Scarcity of Product And Shortage of Quality Pushes Office Cap Rates Lower

Scarcity of Product And Shortage of Quality Pushes Office Cap Rates Lower

Last year, capitalization rates on large office property sales rocketed from the mid-6 range to the mid-8 range. So far this year, cap rates have reversed course, falling back just as rapidly to mid-7 range. Under ‘normal’ conditions, this would imply that property values are increasing. So why isn’t the commercial real estate industry elated?

Cap rates are a benchmark determined by dividing income by property value. Increasing cap rates typically imply that property values are falling. Last year, no one in commercial real estate doubted that the rapid rise in cap rates reflected an equal rapid decline in property values.

However, this year’s decreasing cap rates, which would normally imply rising property values, are being viewed with some skepticism over whether they reflect a long-term trend in values, or simply a short term phenomenon.

According to Fred B. Córdova III, senior vice president / Investment Services Group for Colliers Asset Resolution Western regional team, the current cap rate phenomenon starts with that fact that there is two to three times more capital (debt and equity) in the market than there is product. That factor alone has pushed values up by 20% in three months, he said.

“There is a flight to quality NOI (net operating income) with a rational ‘governor’ that is price per square foot,” Córdova said. “We are seeing some pricing here in Los Angeles (with cap rates) as low as 5% based on market rates. That said, there is a great deal of anxiety out there as to how far cap rates have fallen in the last six months. Foreign money is leading the charge.”

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Watch out for the Muni-Bond Bubble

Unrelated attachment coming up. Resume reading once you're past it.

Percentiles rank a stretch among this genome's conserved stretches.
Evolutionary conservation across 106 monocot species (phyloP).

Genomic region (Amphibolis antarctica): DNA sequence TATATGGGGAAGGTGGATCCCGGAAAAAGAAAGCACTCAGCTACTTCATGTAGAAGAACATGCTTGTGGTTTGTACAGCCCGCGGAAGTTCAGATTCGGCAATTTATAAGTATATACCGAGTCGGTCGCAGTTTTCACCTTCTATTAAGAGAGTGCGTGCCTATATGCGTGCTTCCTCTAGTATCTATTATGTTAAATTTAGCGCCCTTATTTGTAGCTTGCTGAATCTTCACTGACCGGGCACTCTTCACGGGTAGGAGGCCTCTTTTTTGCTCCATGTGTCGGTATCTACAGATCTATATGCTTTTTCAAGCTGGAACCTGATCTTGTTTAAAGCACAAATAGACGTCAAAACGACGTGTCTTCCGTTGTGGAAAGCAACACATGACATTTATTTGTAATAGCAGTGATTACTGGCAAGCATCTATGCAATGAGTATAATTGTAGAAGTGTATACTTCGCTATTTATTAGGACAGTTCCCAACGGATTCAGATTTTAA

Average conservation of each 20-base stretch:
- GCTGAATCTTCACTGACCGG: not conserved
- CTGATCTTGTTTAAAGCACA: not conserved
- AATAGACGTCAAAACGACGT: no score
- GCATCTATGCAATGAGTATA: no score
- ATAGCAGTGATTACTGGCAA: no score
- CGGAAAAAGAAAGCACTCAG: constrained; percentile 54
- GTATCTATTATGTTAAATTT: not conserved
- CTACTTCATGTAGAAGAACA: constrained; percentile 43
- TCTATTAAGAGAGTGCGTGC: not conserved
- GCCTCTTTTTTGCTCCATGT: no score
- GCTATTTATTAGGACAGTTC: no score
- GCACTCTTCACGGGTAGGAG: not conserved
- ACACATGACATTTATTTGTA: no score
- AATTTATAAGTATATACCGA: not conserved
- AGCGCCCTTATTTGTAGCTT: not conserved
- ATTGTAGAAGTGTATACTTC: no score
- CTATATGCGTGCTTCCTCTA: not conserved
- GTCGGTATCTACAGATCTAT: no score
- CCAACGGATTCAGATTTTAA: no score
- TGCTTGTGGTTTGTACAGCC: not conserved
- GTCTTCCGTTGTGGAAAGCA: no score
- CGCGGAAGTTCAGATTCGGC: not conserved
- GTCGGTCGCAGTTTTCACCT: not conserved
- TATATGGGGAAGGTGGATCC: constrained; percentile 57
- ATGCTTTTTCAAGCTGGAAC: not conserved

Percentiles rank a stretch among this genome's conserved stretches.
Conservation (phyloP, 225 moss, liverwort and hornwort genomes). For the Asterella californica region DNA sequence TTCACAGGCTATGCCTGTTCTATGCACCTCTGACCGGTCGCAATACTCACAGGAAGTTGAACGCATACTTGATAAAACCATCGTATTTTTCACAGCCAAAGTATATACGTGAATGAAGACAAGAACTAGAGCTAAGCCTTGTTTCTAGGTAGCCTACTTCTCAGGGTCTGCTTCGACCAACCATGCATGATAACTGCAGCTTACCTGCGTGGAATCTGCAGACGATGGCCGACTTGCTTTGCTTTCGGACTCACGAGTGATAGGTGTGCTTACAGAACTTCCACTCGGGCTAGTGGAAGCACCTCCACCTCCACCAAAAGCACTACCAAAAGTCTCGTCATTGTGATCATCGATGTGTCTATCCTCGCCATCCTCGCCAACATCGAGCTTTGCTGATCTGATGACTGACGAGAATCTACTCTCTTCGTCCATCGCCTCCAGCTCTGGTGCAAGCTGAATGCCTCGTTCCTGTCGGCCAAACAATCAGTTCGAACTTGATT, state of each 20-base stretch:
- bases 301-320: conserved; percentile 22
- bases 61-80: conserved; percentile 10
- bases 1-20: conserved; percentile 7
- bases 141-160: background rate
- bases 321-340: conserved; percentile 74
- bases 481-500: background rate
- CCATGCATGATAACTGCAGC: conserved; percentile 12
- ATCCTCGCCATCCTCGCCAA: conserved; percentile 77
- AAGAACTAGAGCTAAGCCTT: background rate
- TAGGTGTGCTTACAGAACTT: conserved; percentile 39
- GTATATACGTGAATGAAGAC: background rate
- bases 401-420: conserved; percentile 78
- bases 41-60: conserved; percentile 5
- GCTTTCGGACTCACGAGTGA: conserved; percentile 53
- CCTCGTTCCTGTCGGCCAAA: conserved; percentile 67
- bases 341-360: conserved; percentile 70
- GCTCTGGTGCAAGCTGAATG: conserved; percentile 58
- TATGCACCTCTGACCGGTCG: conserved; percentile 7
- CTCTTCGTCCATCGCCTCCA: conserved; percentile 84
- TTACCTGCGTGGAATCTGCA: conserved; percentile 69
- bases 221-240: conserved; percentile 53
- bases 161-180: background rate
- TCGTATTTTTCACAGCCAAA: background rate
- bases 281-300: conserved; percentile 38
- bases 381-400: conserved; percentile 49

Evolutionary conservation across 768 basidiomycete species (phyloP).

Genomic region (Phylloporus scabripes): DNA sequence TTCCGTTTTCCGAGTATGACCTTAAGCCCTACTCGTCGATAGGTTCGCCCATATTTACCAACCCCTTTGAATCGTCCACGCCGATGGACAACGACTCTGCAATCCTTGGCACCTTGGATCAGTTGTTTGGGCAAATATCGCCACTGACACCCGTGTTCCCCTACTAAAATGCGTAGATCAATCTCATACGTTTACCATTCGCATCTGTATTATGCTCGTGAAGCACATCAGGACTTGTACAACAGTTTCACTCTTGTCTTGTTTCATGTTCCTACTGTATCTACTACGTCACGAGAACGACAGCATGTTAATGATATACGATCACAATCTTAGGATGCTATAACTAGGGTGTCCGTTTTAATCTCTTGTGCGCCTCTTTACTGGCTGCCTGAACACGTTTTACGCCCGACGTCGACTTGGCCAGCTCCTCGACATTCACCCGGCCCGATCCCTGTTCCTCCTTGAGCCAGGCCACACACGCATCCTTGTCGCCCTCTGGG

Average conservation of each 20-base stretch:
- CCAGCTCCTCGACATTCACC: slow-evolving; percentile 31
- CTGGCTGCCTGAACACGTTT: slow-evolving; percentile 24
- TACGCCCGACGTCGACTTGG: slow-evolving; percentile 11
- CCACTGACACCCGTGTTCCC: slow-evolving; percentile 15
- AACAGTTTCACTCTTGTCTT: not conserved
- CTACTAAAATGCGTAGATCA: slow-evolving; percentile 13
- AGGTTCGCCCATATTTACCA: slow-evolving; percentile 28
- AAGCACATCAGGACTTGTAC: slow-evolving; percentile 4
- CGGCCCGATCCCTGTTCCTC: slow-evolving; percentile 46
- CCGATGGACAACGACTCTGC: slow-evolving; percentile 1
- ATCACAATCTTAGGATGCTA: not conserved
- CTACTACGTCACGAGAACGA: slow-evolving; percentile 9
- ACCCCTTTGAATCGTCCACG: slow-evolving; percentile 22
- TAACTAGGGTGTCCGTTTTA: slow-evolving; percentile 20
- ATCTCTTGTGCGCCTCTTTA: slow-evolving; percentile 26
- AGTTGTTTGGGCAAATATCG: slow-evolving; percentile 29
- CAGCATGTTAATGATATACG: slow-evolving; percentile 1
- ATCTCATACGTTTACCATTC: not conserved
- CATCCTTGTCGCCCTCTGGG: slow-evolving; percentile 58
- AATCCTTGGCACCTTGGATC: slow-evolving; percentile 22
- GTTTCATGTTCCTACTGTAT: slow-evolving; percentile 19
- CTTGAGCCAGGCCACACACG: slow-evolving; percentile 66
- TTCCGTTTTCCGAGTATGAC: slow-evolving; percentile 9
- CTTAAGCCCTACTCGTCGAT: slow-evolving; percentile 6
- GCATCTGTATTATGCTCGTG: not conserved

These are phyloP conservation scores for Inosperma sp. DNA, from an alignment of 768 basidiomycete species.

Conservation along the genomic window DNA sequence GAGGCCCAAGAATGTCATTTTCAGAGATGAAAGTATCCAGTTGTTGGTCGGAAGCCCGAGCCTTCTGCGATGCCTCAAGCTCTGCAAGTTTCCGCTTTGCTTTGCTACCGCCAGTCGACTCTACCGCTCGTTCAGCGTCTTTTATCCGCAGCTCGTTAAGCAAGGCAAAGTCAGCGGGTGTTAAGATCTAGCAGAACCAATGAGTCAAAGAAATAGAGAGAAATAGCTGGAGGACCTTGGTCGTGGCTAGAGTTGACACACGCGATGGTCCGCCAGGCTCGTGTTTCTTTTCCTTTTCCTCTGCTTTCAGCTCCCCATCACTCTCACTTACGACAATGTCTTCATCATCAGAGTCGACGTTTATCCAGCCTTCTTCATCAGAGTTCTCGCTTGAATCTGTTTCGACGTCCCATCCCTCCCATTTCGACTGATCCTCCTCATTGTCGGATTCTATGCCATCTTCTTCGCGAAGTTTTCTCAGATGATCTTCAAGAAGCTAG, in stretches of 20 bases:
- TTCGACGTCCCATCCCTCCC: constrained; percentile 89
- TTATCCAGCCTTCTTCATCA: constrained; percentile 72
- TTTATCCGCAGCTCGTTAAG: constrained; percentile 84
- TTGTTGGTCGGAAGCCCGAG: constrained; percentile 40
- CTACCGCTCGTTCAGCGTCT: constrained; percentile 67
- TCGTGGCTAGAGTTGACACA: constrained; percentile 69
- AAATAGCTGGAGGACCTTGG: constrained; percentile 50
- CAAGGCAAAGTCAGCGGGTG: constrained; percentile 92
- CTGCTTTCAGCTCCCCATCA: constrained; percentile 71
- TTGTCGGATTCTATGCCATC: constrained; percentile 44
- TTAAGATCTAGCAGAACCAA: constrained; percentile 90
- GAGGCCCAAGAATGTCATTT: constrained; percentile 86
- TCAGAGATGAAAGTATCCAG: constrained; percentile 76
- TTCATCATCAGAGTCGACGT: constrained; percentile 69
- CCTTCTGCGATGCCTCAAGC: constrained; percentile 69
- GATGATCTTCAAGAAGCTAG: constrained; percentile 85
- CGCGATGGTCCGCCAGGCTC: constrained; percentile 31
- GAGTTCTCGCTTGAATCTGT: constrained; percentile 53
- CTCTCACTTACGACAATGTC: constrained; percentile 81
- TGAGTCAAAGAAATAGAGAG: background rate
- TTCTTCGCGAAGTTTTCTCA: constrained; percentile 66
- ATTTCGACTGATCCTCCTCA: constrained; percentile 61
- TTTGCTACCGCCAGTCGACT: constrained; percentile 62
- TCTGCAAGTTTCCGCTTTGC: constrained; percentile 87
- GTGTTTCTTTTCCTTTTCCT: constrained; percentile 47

Nicole Gelinas wrote an excellent article in City Journal about the possibility of a coming bubble-burst in the muni-bond market.

The financial crisis has exploded plenty of long-held beliefs, including the idea that mortgage debt is a risk-free investment. But nothing has shaken the articles of faith that underpin another massive debt market: municipal bonds. Investors in municipal bonds don’t have to worry about a thing, the thinking goes, because the states and cities that issue them will do anything to avoid reneging on their obligations—and even if they fail, surely Washington will step in and save investors from big losses.

These are dangerous assumptions. Just as with mortgages, the very fact that investors place unlimited faith in a market could eventually destroy that market. If investors believe that they take no risk, they will lend states and cities far too much—so much that these borrowers won’t be able to repay their obligations while maintaining a reasonable level of public services. The investors, then, could help bankrupt state and local governments—and take massive losses in the process. To avoid that scenario, investors must take a long, hard look at what they’re doing. Where state and local finances are untenable, they should stop throwing good money after bad.

He explains that there is good reason to be concerned about the muni-bond market. Plummeting tax revenues, and lack of will to cut expenditures on the part of local governments can mean a looming insolvency. Yet the rating agencies still consider muni-bonds low risk. “We do not expect that states will default on general-obligation debt, even under the most stressed economic conditions,” analysts at Moody’s, one of the three major credit ratings agencies, wrote in a February 2010 report. As for cities and towns, “we expect very few defaults in this sector given the tools that local governments have at their disposal.” The firm’s chief competitor, Standard and Poor’s, agrees.

They consider the bonds low risk because they feel the municipalities will do whatever they have to in order to avoid default. They also feel that municipalities have an endless source of funds to repay debt. They can always increase taxes to pay bond debt service.

But, can they?

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